-    Horizontal
-    Vertical
•    Upgrading a restrictive shell
•    Creating a foothold/persistence
-    Trojan
-    Backdoor
-    Bind shell
-    Reverse shell
-    Daemons
-    Scheduled tasks
•    Detection avoidance
-    Living-off-the-land techniques/fileless malware
-    PsExec
-    Windows Management Instrumentation (WMI)
-    PowerShell (PS) remoting/Windows Remote Management (WinRM)
-    Data exfiltration
-    Covering your tracks
-    Steganography
-    Establishing a covert channel
•    Enumeration
-    Users
-    Groups
-    Forests
-    Sensitive data
-    Unencrypted files

4.0 Reporting and Communication
Compare and contrast important components of written reports.

•    Report audience
-    C-suite
-    Third-party stakeholders
-    Technical staff
-    Developers
•    Report contents (** not in a particular order)
-    Executive summary
-    Scope details
-    Methodology
-    Attack narrative
-    Findings
-    Risk rating (reference framework)
-    Risk prioritization
-    Business impact analysis
-    Metrics and measures
-    Remediation
-    Conclusion
-    Appendix
•    Storage time for report
•    Secure distribution
•    Note taking
-    Ongoing documentation during test
-    Screenshots
•    Common themes/root causes
-    Vulnerabilities
-    Observations
-    Lack of best practices


Given a scenario, analyze the findings and recommend the appropriate remediation within a report.

•    Technical controls
-    System hardening
-    Sanitize user input/ parameterize queries
-    Implemented multifactor authentication
-    Encrypt passwords
-    Process-level remediation
-    Patch management
-    Key rotation
-    Certificate management
-    Secrets management solution
-    Network segmentation
•    Administrative controls
-    Role-based access control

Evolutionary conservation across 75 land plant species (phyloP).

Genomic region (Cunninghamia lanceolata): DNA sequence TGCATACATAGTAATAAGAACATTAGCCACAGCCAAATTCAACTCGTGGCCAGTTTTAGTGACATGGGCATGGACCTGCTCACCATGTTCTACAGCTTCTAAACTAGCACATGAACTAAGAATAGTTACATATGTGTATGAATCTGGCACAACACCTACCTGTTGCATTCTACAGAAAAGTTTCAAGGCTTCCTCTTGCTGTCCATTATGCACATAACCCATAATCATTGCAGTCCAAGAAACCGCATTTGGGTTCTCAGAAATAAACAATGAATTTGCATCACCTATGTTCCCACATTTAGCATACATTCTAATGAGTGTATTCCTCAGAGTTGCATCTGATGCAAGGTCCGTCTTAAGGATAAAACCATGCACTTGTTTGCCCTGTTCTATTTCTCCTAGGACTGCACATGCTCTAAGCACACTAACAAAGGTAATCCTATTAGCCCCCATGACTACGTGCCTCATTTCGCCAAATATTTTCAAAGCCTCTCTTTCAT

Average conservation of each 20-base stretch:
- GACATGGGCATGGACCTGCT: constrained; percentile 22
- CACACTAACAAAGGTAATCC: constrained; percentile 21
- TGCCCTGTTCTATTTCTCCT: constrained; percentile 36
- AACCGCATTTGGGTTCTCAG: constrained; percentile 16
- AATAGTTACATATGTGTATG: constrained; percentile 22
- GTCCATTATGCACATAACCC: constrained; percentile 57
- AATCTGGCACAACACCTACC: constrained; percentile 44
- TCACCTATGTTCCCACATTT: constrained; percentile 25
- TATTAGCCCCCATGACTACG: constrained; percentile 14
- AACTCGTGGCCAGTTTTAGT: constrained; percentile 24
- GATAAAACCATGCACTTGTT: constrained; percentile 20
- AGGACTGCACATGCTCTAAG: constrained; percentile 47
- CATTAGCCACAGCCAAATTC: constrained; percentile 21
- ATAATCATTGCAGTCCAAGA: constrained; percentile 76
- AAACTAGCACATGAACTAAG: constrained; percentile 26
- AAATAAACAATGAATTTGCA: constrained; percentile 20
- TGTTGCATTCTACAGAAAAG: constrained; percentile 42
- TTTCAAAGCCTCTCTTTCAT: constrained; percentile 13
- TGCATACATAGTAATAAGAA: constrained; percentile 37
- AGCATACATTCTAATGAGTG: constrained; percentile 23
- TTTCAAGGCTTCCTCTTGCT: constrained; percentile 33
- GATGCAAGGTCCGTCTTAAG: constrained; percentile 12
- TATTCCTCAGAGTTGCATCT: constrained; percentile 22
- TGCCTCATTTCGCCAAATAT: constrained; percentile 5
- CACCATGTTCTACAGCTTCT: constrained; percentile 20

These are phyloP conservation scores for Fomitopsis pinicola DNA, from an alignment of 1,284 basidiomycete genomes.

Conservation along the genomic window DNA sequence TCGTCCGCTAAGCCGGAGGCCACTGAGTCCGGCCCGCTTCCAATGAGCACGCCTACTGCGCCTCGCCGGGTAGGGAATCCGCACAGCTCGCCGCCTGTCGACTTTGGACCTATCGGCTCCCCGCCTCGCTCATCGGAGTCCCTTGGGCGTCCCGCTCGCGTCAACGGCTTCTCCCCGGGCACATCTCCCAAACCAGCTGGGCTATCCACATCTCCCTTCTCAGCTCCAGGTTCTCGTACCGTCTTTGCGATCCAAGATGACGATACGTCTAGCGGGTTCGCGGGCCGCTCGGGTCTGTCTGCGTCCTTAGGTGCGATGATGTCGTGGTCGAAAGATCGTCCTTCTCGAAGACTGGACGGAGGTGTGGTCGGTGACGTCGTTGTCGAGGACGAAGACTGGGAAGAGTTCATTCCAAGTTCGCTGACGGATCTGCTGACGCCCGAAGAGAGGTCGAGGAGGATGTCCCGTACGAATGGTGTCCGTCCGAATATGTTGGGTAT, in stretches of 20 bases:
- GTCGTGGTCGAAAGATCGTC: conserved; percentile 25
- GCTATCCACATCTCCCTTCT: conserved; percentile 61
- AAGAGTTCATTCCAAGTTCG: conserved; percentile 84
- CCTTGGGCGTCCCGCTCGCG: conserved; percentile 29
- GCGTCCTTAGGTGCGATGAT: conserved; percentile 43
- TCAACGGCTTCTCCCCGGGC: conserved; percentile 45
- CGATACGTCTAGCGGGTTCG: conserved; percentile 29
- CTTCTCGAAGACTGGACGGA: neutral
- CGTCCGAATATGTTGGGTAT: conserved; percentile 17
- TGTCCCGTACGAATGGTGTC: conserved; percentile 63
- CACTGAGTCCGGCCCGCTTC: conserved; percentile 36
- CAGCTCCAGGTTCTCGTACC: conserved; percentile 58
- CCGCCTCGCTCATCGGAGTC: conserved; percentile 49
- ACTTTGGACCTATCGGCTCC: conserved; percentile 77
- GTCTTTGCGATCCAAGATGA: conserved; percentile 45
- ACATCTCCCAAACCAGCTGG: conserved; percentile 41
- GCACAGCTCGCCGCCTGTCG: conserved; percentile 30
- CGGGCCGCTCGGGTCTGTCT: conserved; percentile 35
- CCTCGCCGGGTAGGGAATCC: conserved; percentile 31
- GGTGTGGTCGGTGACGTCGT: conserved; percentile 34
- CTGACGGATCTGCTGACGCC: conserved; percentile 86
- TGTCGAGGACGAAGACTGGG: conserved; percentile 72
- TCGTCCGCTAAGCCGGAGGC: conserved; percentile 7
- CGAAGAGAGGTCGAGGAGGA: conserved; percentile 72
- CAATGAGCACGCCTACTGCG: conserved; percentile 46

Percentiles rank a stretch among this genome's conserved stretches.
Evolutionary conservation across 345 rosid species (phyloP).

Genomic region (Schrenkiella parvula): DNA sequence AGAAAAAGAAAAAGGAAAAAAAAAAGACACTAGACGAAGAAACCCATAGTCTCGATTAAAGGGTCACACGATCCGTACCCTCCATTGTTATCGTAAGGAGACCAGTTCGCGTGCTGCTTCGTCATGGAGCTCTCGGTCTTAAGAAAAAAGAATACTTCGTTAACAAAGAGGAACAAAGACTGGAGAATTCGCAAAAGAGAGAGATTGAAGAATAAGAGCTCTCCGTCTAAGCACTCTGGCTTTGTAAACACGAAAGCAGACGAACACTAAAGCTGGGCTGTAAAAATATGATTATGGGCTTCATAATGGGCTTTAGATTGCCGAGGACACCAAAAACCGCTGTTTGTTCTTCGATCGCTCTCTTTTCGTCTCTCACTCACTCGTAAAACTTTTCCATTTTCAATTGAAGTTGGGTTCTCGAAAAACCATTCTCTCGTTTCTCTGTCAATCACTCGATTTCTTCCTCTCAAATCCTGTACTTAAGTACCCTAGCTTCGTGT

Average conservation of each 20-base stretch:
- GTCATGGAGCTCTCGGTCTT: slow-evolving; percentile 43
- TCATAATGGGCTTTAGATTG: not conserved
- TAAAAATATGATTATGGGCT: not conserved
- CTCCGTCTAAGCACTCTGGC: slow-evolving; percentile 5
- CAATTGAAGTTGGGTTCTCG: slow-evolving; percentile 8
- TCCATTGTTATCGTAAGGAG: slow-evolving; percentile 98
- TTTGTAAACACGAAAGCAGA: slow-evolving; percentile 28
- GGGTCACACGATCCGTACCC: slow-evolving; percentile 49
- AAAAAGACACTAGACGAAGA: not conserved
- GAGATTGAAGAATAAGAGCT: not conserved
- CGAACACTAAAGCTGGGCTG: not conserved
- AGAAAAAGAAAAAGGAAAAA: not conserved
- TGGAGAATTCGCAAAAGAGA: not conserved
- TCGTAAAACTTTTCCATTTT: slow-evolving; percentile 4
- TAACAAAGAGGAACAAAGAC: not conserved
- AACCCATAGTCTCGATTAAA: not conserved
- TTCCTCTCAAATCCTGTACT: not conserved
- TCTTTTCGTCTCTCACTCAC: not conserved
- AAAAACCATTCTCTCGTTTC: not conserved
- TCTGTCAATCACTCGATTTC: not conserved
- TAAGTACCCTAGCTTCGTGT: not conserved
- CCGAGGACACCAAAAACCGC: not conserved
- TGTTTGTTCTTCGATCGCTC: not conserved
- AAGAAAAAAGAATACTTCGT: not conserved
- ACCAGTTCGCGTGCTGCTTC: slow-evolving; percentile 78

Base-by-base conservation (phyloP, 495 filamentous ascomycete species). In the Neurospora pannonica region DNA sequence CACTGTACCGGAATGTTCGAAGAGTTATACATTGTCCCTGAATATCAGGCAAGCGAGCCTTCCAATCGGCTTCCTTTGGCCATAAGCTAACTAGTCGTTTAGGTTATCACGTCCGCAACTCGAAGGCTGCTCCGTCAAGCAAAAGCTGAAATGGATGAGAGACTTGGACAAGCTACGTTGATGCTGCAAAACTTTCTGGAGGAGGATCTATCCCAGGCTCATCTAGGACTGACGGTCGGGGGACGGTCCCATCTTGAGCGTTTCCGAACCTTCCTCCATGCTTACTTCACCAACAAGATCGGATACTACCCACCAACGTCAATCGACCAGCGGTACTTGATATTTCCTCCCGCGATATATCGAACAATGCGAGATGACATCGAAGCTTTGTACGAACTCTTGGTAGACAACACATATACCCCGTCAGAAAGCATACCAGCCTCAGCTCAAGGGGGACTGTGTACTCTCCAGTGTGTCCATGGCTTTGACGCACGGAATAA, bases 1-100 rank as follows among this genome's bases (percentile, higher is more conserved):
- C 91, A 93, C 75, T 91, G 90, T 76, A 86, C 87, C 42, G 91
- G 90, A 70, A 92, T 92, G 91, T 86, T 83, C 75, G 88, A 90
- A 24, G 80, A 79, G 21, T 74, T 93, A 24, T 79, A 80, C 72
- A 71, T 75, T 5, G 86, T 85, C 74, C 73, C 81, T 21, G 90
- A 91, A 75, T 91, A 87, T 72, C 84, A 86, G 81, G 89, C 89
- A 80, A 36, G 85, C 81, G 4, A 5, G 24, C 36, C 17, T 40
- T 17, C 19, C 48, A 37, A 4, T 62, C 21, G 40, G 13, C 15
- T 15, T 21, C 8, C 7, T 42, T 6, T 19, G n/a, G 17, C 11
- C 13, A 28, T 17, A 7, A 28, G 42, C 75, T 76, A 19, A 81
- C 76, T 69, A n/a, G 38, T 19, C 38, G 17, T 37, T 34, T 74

-    Secure software development life cycle
-    Minimum password requirements
-    Policies and procedures
•    Operational controls
-    Job rotation
-    Time-of-day restrictions
-    Mandatory vacations
-    User training
•    Physical controls
-    Access control vestibule
-    Biometric controls
-    Video surveillance
4.0 Reporting and Communication

Explain the importance of communication during the penetration testing process.

•    Communication path
-    Primary contact
-    Technical contact
-    Emergency contact
•    Communication triggers
-    Critical findings
-    Status reports
-    Indicators of prior compromise
•    Reasons for communication
-    Situational awareness
-    De-escalation
-    Deconfliction
-    Identifying false positives
-    Criminal activity
•    Goal reprioritization
•    Presentation of findings


Explain post-report delivery activities.

•    Post-engagement cleanup
-    Removing shells
-    Removing tester-created credentials
-    Removing tools
•    Client acceptance
•    Lessons learned
•    Follow-up actions/retest
•    Attestation of findings
•    Data destruction process

5.0 Tools and Code Analysis
Explain the basic concepts of scripting and software development.

•    Logic constructs
-    Loops
-    Conditionals
-    Boolean operator
-    String operator
-    Arithmetic operator
•    Data structures
-    JavaScript Object Notation (JSON)
-    Key value
-    Arrays
-    Dictionaries
-    Comma-separated values (CSV)
-    Lists
-    Trees
•    Libraries
•    Classes
•    Procedures
•    Functions


Given a scenario, analyze a script or code sample for use in a penetration test.

•    Shells
-    Bash
-    PS
•    Programming languages
-    Python
-    Ruby
-    Perl
-    JavaScript
•    Analyze exploit code to:
-    Download files
-    Launch remote access
-    Enumerate users
-    Enumerate assets
•    Opportunities for automation
-    Automate penetration testing process
-    Perform port scan and then automate next
steps based on results
-    Check configurations and produce a report
-    Scripting to modify IP addresses during a test
-    Nmap scripting to enumerate ciphers and produce reports

Explain use cases of the following tools during the phases of a penetration test.
(**The intent of this objective is NOT to test specific vendor feature sets.)
5.0 Tools and Code Analysis

•    Scanners
-    Nikto
-    Open vulnerability assessment scanner (Open VAS)
-    SQLmap
-    Nessus
-    Open Security Content Automation Protocol (SCAP)
-    Wapiti
-    WPScan
-    Brakeman
-    Scout Suite
•    Credential testing tools
-    Hashcat
-    Medusa
-    Hydra
-    CeWL
-    John the Ripper
-    Cain
-    Mimikatz
-    Patator
-    DirBuster
-    w3af
•    Debuggers
-    OllyDbg
-    Immunity Debugger
-    GNU Debugger (GDB)
-    WinDbg